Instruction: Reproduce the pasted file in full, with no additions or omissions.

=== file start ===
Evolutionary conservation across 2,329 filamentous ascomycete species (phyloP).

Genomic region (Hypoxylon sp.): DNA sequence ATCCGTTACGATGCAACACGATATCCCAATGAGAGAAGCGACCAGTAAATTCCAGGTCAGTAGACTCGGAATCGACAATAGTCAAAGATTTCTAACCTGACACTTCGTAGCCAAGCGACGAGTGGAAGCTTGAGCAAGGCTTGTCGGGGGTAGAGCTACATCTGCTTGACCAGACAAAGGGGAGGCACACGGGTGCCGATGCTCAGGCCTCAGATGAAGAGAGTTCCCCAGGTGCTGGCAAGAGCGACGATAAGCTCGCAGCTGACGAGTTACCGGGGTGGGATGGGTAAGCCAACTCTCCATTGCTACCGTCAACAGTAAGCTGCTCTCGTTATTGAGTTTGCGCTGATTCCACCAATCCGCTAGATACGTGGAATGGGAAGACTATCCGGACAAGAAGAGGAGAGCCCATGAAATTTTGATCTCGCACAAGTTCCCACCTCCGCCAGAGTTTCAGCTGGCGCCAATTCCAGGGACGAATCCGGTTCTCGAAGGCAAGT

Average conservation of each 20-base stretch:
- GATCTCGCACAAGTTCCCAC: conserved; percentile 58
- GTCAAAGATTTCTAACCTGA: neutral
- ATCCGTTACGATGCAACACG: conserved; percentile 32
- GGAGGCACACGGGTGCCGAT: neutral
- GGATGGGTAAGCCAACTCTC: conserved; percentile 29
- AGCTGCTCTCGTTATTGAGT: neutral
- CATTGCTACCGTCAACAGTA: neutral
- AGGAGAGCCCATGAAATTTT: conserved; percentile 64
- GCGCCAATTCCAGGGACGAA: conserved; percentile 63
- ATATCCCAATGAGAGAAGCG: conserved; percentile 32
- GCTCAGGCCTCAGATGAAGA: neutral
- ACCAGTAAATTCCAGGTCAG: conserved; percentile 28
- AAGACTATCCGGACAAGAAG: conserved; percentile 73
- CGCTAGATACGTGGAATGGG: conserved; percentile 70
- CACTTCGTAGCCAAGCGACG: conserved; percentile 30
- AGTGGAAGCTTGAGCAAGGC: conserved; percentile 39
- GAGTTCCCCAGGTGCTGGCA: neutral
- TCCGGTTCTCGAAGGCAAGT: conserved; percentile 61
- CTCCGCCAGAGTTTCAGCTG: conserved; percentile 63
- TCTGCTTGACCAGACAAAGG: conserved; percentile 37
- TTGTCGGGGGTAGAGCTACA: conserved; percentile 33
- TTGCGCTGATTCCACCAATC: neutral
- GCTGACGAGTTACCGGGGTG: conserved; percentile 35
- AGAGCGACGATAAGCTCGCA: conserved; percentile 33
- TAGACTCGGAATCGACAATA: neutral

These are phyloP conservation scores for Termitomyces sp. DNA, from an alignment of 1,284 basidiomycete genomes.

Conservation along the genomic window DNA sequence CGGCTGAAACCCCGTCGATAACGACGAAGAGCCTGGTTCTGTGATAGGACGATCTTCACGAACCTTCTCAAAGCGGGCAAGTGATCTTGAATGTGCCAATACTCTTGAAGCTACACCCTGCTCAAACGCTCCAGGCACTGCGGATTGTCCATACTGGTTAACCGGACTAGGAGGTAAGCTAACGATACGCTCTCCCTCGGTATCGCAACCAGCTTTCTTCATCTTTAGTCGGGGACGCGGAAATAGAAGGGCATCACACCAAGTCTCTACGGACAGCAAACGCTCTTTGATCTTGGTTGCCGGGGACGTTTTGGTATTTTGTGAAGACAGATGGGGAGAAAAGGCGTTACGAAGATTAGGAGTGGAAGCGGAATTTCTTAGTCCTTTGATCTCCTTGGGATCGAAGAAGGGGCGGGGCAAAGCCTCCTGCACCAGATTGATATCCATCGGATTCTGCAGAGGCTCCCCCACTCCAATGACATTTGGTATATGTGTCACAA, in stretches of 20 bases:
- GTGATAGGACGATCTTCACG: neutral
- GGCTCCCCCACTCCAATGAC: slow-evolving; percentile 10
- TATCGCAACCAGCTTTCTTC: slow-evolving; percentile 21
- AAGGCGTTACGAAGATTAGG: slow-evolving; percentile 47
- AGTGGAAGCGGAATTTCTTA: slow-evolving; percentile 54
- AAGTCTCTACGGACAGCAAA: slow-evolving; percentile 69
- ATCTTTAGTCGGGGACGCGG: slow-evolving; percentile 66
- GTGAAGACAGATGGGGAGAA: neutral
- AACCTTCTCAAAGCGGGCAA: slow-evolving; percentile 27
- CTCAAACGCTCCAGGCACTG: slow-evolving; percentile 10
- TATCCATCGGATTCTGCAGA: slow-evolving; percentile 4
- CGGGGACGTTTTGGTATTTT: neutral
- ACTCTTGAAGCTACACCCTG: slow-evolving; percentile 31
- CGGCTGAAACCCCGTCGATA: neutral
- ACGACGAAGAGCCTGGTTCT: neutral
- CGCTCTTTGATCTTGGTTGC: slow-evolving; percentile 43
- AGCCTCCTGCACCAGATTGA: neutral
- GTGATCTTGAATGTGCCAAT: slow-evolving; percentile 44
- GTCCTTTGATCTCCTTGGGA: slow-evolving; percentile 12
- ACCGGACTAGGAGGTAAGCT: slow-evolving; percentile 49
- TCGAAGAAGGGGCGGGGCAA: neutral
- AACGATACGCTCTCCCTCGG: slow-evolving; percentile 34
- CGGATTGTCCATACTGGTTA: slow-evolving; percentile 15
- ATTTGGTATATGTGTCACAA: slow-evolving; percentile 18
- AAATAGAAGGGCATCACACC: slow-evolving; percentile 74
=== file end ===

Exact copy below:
Evolutionary conservation across 2,329 filamentous ascomycete species (phyloP).

Genomic region (Hypoxylon sp.): DNA sequence ATCCGTTACGATGCAACACGATATCCCAATGAGAGAAGCGACCAGTAAATTCCAGGTCAGTAGACTCGGAATCGACAATAGTCAAAGATTTCTAACCTGACACTTCGTAGCCAAGCGACGAGTGGAAGCTTGAGCAAGGCTTGTCGGGGGTAGAGCTACATCTGCTTGACCAGACAAAGGGGAGGCACACGGGTGCCGATGCTCAGGCCTCAGATGAAGAGAGTTCCCCAGGTGCTGGCAAGAGCGACGATAAGCTCGCAGCTGACGAGTTACCGGGGTGGGATGGGTAAGCCAACTCTCCATTGCTACCGTCAACAGTAAGCTGCTCTCGTTATTGAGTTTGCGCTGATTCCACCAATCCGCTAGATACGTGGAATGGGAAGACTATCCGGACAAGAAGAGGAGAGCCCATGAAATTTTGATCTCGCACAAGTTCCCACCTCCGCCAGAGTTTCAGCTGGCGCCAATTCCAGGGACGAATCCGGTTCTCGAAGGCAAGT

Average conservation of each 20-base stretch:
- GATCTCGCACAAGTTCCCAC: conserved; percentile 58
- GTCAAAGATTTCTAACCTGA: neutral
- ATCCGTTACGATGCAACACG: conserved; percentile 32
- GGAGGCACACGGGTGCCGAT: neutral
- GGATGGGTAAGCCAACTCTC: conserved; percentile 29
- AGCTGCTCTCGTTATTGAGT: neutral
- CATTGCTACCGTCAACAGTA: neutral
- AGGAGAGCCCATGAAATTTT: conserved; percentile 64
- GCGCCAATTCCAGGGACGAA: conserved; percentile 63
- ATATCCCAATGAGAGAAGCG: conserved; percentile 32
- GCTCAGGCCTCAGATGAAGA: neutral
- ACCAGTAAATTCCAGGTCAG: conserved; percentile 28
- AAGACTATCCGGACAAGAAG: conserved; percentile 73
- CGCTAGATACGTGGAATGGG: conserved; percentile 70
- CACTTCGTAGCCAAGCGACG: conserved; percentile 30
- AGTGGAAGCTTGAGCAAGGC: conserved; percentile 39
- GAGTTCCCCAGGTGCTGGCA: neutral
- TCCGGTTCTCGAAGGCAAGT: conserved; percentile 61
- CTCCGCCAGAGTTTCAGCTG: conserved; percentile 63
- TCTGCTTGACCAGACAAAGG: conserved; percentile 37
- TTGTCGGGGGTAGAGCTACA: conserved; percentile 33
- TTGCGCTGATTCCACCAATC: neutral
- GCTGACGAGTTACCGGGGTG: conserved; percentile 35
- AGAGCGACGATAAGCTCGCA: conserved; percentile 33
- TAGACTCGGAATCGACAATA: neutral

These are phyloP conservation scores for Termitomyces sp. DNA, from an alignment of 1,284 basidiomycete genomes.

Conservation along the genomic window DNA sequence CGGCTGAAACCCCGTCGATAACGACGAAGAGCCTGGTTCTGTGATAGGACGATCTTCACGAACCTTCTCAAAGCGGGCAAGTGATCTTGAATGTGCCAATACTCTTGAAGCTACACCCTGCTCAAACGCTCCAGGCACTGCGGATTGTCCATACTGGTTAACCGGACTAGGAGGTAAGCTAACGATACGCTCTCCCTCGGTATCGCAACCAGCTTTCTTCATCTTTAGTCGGGGACGCGGAAATAGAAGGGCATCACACCAAGTCTCTACGGACAGCAAACGCTCTTTGATCTTGGTTGCCGGGGACGTTTTGGTATTTTGTGAAGACAGATGGGGAGAAAAGGCGTTACGAAGATTAGGAGTGGAAGCGGAATTTCTTAGTCCTTTGATCTCCTTGGGATCGAAGAAGGGGCGGGGCAAAGCCTCCTGCACCAGATTGATATCCATCGGATTCTGCAGAGGCTCCCCCACTCCAATGACATTTGGTATATGTGTCACAA, in stretches of 20 bases:
- GTGATAGGACGATCTTCACG: neutral
- GGCTCCCCCACTCCAATGAC: slow-evolving; percentile 10
- TATCGCAACCAGCTTTCTTC: slow-evolving; percentile 21
- AAGGCGTTACGAAGATTAGG: slow-evolving; percentile 47
- AGTGGAAGCGGAATTTCTTA: slow-evolving; percentile 54
- AAGTCTCTACGGACAGCAAA: slow-evolving; percentile 69
- ATCTTTAGTCGGGGACGCGG: slow-evolving; percentile 66
- GTGAAGACAGATGGGGAGAA: neutral
- AACCTTCTCAAAGCGGGCAA: slow-evolving; percentile 27
- CTCAAACGCTCCAGGCACTG: slow-evolving; percentile 10
- TATCCATCGGATTCTGCAGA: slow-evolving; percentile 4
- CGGGGACGTTTTGGTATTTT: neutral
- ACTCTTGAAGCTACACCCTG: slow-evolving; percentile 31
- CGGCTGAAACCCCGTCGATA: neutral
- ACGACGAAGAGCCTGGTTCT: neutral
- CGCTCTTTGATCTTGGTTGC: slow-evolving; percentile 43
- AGCCTCCTGCACCAGATTGA: neutral
- GTGATCTTGAATGTGCCAAT: slow-evolving; percentile 44
- GTCCTTTGATCTCCTTGGGA: slow-evolving; percentile 12
- ACCGGACTAGGAGGTAAGCT: slow-evolving; percentile 49
- TCGAAGAAGGGGCGGGGCAA: neutral
- AACGATACGCTCTCCCTCGG: slow-evolving; percentile 34
- CGGATTGTCCATACTGGTTA: slow-evolving; percentile 15
- ATTTGGTATATGTGTCACAA: slow-evolving; percentile 18
- AAATAGAAGGGCATCACACC: slow-evolving; percentile 74